All the lunar-phobes out there, as well as many of the astronomically challenged – like me, will be praying for clear skies for the night and pre dawn hours on Sept. 27-28. The total eclipse of September’s Harvest Moon (so called in the Northern Hemisphere because it is the full moon closest to the autumnal equinox) will bring an end to this latest, gasp, lunar tetrad.
Now a lunar tetrad is a series of four total lunar eclipses in a row, spaced six lunar months or five full moons apart, with no partial eclipses in between. Lunar tetrads are normal astronomical events unless you are of a particular apocalyptic bent – then they are a sign of the “end times.” But the Earth has seen more tetrads than end times so I imagine the kids will have to go to school on the 28th.
Normal astronomical event doesn’t necessarily mean common astronomical event; there can be centuries between lunar tetrads. The most tetrads that can occur in any century is eight and there will be eight this century. The last time that happened was in the 9th century.
The sequence for this lunar tetrad began on April 15, 2014 with total eclipses following on Oct. 8, 2014, April 4, 2015 and upcoming on Sept. 27. And, in case you miss this one, mark your calendars, the next lunar tetrad of the 21st century will begin on April 25, 2032.
Conspiracy theorists are right about one thing though – these lunar eclipses are always preceded (by two weeks) or followed (by two weeks) by solar eclipses. There was a partial solar eclipse last Sunday, Sept. 13. These are shadow games after all; solar eclipses are the shadow of the moon passing between Earth and the sun; lunar eclipses are the shadow of Earth passing between the moon and sun; so it makes sense that they occur when the orbits of these orbs are aligned and that happens twice during the lunar month.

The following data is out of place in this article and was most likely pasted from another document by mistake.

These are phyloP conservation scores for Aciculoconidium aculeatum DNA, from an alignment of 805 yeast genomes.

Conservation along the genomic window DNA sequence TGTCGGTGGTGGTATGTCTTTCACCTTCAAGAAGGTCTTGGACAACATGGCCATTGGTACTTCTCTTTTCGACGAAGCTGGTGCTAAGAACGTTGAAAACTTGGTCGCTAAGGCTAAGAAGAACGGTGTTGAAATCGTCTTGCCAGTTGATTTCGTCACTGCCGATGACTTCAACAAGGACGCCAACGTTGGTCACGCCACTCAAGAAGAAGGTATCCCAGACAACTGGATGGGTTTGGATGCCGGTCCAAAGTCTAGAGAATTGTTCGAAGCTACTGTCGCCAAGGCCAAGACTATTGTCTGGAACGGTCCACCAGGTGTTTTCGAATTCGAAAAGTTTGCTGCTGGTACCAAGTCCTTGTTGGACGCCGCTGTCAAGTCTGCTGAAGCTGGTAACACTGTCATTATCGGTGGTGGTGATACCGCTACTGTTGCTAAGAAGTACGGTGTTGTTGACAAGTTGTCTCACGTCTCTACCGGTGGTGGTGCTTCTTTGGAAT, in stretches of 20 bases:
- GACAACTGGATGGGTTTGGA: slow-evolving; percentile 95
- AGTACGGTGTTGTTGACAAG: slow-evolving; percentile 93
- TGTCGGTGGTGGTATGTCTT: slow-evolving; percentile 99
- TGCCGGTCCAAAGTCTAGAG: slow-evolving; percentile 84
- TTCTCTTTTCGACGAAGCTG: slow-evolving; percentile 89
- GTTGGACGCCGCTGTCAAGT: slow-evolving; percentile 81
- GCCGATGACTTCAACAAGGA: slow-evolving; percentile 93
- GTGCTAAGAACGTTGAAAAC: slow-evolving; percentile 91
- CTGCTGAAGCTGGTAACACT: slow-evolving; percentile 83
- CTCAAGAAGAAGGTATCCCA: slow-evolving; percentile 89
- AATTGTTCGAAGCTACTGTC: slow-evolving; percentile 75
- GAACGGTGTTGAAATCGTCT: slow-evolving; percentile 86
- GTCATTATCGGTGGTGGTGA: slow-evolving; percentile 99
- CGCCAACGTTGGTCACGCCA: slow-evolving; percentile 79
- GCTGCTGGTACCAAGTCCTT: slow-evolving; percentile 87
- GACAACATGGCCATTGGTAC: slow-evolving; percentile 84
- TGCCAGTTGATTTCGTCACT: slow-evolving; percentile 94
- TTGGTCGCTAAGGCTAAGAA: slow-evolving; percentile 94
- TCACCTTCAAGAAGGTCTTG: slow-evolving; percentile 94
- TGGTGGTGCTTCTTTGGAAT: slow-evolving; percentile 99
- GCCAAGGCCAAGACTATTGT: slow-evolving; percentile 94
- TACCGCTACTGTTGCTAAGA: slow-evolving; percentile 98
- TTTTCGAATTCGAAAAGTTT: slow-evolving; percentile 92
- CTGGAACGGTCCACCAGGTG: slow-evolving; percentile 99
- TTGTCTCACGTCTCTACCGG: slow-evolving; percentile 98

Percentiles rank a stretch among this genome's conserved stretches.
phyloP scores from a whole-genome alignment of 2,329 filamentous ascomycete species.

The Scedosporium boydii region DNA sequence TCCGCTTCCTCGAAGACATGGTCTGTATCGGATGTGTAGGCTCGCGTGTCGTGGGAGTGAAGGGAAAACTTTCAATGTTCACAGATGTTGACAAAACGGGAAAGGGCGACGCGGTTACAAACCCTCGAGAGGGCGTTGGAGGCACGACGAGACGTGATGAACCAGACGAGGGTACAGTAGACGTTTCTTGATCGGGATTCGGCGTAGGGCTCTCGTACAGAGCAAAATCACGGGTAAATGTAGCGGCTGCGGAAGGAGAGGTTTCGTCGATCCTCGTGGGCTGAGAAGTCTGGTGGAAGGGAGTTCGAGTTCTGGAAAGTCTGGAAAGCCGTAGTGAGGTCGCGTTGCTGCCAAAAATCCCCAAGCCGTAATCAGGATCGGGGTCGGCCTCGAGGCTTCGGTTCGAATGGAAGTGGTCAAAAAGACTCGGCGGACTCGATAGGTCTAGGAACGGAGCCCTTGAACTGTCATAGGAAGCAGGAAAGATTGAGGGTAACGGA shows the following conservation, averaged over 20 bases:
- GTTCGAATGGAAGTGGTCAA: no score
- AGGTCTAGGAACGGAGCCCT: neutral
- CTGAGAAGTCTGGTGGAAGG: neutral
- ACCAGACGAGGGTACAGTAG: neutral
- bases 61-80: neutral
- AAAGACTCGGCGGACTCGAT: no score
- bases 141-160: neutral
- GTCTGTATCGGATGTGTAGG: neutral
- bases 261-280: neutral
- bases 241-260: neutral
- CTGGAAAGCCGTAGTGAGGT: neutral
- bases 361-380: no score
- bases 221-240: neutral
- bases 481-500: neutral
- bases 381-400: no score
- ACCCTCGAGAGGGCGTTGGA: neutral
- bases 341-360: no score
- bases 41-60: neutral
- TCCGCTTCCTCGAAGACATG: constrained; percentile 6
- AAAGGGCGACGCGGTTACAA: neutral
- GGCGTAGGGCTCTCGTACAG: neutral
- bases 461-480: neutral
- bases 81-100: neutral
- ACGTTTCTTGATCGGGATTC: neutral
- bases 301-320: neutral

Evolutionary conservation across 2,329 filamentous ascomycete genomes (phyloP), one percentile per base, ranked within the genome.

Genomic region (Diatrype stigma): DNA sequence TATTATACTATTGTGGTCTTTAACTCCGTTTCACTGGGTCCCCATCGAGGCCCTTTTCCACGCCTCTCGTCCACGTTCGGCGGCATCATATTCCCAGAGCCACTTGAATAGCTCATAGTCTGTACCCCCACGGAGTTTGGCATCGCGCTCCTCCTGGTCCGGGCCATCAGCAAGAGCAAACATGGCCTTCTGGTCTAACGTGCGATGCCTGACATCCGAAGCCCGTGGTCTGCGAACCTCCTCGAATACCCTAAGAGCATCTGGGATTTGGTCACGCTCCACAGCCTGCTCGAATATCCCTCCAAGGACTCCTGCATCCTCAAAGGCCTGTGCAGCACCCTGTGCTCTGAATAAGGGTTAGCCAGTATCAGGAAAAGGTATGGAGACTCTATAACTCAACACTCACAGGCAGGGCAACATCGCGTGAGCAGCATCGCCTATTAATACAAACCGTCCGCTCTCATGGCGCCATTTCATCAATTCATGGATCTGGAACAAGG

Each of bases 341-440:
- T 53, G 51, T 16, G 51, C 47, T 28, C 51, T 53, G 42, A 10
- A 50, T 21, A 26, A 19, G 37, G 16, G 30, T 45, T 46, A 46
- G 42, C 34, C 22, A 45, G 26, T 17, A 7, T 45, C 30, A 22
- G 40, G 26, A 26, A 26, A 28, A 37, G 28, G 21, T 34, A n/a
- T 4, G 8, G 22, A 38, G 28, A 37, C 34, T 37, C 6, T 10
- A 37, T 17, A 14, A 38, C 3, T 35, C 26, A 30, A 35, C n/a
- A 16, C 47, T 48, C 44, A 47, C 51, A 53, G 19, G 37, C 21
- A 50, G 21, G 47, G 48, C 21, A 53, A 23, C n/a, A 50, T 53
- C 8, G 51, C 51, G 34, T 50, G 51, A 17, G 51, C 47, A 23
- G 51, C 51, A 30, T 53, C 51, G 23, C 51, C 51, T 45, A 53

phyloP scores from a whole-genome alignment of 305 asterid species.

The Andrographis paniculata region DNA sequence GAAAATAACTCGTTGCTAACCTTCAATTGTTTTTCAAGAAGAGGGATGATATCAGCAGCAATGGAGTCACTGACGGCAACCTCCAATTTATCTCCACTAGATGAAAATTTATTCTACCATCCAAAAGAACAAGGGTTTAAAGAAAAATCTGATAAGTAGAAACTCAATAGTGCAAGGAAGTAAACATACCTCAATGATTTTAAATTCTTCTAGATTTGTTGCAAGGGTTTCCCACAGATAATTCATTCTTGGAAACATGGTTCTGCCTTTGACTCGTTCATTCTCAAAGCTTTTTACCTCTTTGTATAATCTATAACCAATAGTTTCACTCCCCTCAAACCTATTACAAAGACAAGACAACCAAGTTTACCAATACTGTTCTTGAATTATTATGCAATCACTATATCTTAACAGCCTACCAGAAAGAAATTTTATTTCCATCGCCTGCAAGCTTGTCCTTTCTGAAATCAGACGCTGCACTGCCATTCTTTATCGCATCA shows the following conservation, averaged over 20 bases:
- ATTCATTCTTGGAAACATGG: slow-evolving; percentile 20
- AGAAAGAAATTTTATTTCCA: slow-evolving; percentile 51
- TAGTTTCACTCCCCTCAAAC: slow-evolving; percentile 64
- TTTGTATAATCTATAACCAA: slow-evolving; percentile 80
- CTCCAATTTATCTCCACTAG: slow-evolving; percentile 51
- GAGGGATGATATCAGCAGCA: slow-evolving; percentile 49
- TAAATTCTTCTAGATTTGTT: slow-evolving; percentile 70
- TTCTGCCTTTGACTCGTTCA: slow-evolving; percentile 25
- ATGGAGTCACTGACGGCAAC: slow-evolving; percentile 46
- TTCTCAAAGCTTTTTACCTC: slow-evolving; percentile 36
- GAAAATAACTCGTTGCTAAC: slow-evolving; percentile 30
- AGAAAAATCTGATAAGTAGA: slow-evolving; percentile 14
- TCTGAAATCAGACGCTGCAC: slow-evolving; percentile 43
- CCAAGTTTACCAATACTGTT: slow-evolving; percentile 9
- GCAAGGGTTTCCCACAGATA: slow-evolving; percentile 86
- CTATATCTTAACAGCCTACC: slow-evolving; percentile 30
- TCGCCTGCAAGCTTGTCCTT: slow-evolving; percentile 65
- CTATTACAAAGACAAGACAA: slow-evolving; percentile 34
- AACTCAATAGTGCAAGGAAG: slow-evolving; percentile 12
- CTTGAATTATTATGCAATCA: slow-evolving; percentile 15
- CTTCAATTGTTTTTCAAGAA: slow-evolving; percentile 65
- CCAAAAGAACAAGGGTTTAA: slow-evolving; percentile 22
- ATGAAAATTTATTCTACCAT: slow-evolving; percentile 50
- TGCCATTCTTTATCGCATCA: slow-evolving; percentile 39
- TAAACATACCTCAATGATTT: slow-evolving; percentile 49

And it gets better – this is no ordinary moon that will be eclipsed – it’s a “supermoon.” It appears moons didn’t become “super” until 1979 when astrologer Richard Nolle coined the term. Nolle defined the term as “…a new or full moon, which occurs with the moon at or near (within 90% of) its closest approach to Earth in a given orbit (perigee). In short, Earth, moon and sun are all in a line, with moon in its nearest approach to Earth.” Scientifically it’s a pretty vague term with lots of latitude and means that the moon is close (relatively speaking) to Earth and will look big. Astronomers would call this Harvest Moon a perigee full moon – perigee is the closest the moon will be to Earth in any given month.
We have to step outside of science once again to get to the last qualifier for September’s celestial event. It will not only be a full moon and a super full moon at that – it will also be a “Blood Moon.” This is another apocalyptic reference seemingly coined by a couple of evangelical pastors who purport that this particular tetrad of “Blood Moons” means God has big changes on tab for the planet. Astronomers, on the other hand, often talk about the moon looking red or blood red during a total eclipse. But what they are talking about is Rayleigh scattering – the term used to describe, in the case of a lunar eclipse, the fact that the Earth’s atmosphere bends or refracts the sun’s light, directing the red part of the spectrum towards the moon resulting in a blood red moon.
The super end to this bloody full moon tetrad should begin with a partial umbra eclipse around 9:07 p.m. EDT, Sept. 27 and the total eclipse beginning around 10:11 p.m. EDT. The total eclipse should be at its peak about 10:47 p.m. EDT. So keep the kids up. If it is the Apocalypse they’ll probably want to see it. Even if it’s not, it will be a really cool event and worth going to school a little groggy on Monday. Here’s hoping for clear skies!